Here’s a rundown of some past events, and some upcoming ones. I will provide an update on some of the legal developments at a later date (I know I have been a bit remiss).
On October 4, 2018, I spoke about China at the University of Nevada Las Vegas’ program on “Intellectual Property Enforcement at Trade Fairs.” My observations: (a) China does not routinely great preliminary injunctions at trade fairs, despite heavy reliance on injunctive relief in final adjudication of IP infringements; (b) The United States does have robust preliminary injunction/temporary restraining order trade fair remedies; (c) the use of sui generis administrative or quasi-administrative enforcement mechanisms for trade fair enforcement in China may be one reason that judicial remedies are not that common; (d) trade fairs do afford other opportunites – they are excellent evidence gathering opportunities, their use can help satisfy use requirements for a trademark, and they may constitute infringing conduct as an “offer for sale” under the patent law. Please look through my power point and tell me if you have any comments.
On November 2, 2018. John Marshall Law School (JMLS) convened its 62nd annual IP conference I chaired a great breakout session on international developments, with Kira Alvarez, Peter Yu, Cynthia Ho, Tobias Hahn and Prof. Dennis Crouch. The session discussed the state of global IP and China-specific IP negotiations in the Trump administration. Kira Alvarez noted the success of the administration in negotiation trade secret commitments in the revised NAFTA. The panel, along with the audience, also discussed the role of soft diplomacy, rather than trade disputes, to resolve IP-related trade conflicts. Prof. Dennis Crouch attributed many of the changes in civil litigation globally to the work of former Chief Judge Rader “who was really using his gregarious nature to reach out and become close friends with the leading jurists around the world.” This point was restated by many during the conference and thereafter. The photo above is from the JMLS international IP panel with Kira to my right.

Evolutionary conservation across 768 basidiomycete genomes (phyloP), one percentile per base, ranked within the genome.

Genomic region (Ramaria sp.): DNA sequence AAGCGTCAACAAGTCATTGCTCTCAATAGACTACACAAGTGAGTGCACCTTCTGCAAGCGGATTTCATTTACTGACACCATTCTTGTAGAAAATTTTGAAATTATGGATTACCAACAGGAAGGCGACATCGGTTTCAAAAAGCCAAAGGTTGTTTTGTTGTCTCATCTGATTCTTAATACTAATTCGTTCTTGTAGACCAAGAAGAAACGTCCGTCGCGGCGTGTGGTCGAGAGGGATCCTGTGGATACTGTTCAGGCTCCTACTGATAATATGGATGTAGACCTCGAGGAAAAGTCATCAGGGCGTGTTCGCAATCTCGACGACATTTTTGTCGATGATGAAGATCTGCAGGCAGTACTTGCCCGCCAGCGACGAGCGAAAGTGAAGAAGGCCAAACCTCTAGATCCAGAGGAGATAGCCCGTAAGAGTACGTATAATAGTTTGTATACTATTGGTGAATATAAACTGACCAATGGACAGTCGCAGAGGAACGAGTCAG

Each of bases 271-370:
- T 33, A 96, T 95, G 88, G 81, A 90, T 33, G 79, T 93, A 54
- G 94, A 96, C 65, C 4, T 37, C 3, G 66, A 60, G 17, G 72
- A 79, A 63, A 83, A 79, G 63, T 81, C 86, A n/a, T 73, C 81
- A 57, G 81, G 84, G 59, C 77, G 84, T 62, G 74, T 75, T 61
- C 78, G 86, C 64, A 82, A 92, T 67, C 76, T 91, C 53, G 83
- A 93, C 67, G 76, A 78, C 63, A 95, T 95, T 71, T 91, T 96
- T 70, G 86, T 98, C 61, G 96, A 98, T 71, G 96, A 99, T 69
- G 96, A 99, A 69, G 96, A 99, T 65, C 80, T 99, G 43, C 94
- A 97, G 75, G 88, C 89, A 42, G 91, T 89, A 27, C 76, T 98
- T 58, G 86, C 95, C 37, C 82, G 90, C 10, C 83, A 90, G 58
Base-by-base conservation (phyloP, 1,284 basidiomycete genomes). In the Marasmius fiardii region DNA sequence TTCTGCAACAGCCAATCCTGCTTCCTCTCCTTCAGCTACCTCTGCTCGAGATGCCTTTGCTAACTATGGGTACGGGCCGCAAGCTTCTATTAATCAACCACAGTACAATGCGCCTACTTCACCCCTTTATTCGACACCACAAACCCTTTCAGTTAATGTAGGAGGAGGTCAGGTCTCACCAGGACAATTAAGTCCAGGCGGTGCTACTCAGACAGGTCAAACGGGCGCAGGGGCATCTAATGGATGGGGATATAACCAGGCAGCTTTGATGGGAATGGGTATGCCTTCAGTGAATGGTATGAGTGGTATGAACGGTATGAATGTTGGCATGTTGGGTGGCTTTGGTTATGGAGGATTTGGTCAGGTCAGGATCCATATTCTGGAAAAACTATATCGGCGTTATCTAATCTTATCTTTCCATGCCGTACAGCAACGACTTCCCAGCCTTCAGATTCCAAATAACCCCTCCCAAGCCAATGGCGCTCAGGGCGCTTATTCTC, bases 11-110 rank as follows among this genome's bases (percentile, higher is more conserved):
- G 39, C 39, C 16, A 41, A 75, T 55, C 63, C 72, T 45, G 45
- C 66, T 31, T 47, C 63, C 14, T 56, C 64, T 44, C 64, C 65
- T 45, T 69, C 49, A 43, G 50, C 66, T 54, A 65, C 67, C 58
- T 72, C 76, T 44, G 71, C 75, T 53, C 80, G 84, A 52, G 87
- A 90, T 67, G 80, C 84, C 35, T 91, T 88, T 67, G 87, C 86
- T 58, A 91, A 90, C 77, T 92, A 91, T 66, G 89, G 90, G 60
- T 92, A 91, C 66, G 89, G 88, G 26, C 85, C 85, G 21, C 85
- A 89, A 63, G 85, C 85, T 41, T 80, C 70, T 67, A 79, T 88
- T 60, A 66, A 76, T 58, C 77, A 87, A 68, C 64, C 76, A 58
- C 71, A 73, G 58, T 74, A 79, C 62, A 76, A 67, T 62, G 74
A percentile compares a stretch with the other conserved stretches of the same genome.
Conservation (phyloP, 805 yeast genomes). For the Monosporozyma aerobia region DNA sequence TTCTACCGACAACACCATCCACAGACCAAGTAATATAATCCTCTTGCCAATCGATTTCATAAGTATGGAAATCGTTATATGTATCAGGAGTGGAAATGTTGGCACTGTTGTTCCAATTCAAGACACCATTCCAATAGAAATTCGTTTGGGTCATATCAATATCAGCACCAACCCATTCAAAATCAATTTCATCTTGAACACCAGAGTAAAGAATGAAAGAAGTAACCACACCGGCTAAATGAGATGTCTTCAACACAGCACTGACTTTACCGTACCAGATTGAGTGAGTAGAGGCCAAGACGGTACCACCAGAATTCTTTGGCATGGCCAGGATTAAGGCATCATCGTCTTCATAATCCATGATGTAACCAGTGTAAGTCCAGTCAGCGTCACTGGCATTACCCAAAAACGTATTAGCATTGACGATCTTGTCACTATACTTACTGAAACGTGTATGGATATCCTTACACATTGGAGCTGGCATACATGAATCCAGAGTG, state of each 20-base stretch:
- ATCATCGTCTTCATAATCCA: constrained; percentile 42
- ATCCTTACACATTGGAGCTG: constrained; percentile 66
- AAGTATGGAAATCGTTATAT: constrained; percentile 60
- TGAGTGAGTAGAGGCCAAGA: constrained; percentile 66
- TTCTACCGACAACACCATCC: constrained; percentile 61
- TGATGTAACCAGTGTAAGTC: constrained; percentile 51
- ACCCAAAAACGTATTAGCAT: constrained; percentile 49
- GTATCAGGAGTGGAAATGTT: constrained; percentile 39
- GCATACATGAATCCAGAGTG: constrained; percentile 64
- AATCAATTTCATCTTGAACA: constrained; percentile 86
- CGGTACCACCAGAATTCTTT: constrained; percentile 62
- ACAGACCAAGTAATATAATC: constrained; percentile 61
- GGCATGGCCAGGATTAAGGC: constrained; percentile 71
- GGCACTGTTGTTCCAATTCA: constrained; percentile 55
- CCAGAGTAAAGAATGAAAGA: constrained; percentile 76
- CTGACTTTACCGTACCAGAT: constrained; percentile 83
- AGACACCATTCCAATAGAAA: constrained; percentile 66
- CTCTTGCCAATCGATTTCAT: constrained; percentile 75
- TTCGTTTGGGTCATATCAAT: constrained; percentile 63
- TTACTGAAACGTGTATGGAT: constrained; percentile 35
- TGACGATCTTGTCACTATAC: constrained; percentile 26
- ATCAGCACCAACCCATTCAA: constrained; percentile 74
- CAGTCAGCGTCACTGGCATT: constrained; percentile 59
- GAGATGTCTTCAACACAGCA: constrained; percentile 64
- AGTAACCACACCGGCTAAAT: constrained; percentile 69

I also participated at the JMLS annual IP conference in a plenary discussion on antitrust and IP developments, moderated by Prof. Hugh Hansen of Fordham with Carlos Aboim, David Djavaherian, Suzanne Munck (FTC), Prof. Ioannis Lianos, University College London and Annsley Merelle Ward. I looked at the evolution of Chinese judicial practice regarding SEPS, which are a remarkable set of steps in light of there being no substantive change in antitrust or patent law during this period, and likely reflect increased judicial experience as well as the impact of economic changes in China as an emerging licensor. These developments were previously discussed in this blog. I also discussed China’s historical reliance on civil law measures to deal with IP misuse, rather than remedies under the patent law or antitrust law, and how these compare with US practice.